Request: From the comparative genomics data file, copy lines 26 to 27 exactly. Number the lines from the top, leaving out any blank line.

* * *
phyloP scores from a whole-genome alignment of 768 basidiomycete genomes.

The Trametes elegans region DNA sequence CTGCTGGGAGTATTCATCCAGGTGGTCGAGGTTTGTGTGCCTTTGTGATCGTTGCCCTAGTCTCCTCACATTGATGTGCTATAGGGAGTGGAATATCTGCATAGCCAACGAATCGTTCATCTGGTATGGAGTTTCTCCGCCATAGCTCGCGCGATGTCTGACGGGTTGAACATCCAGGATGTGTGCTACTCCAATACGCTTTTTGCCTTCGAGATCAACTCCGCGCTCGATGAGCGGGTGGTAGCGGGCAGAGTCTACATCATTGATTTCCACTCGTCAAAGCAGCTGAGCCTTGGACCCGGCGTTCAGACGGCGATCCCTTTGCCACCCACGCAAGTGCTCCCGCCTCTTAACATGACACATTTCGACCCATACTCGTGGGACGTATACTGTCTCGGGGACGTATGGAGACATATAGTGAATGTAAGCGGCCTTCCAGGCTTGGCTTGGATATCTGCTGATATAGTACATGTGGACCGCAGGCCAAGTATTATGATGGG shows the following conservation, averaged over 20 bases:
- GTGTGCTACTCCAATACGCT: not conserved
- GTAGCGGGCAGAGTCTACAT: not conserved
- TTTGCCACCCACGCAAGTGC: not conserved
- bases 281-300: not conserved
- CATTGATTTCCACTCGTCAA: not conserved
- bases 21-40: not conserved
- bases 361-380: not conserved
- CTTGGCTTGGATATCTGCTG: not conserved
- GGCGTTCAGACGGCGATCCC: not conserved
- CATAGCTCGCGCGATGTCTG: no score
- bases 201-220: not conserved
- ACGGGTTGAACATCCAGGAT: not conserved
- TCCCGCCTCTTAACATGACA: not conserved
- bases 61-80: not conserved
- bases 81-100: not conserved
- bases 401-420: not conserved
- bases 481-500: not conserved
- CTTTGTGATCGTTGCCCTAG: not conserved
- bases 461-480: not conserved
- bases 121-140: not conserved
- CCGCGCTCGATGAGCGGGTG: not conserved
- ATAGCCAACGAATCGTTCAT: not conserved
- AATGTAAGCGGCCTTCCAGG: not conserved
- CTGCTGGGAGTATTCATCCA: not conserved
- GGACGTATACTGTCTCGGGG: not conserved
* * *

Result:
- CTGCTGGGAGTATTCATCCA: not conserved
- GGACGTATACTGTCTCGGGG: not conserved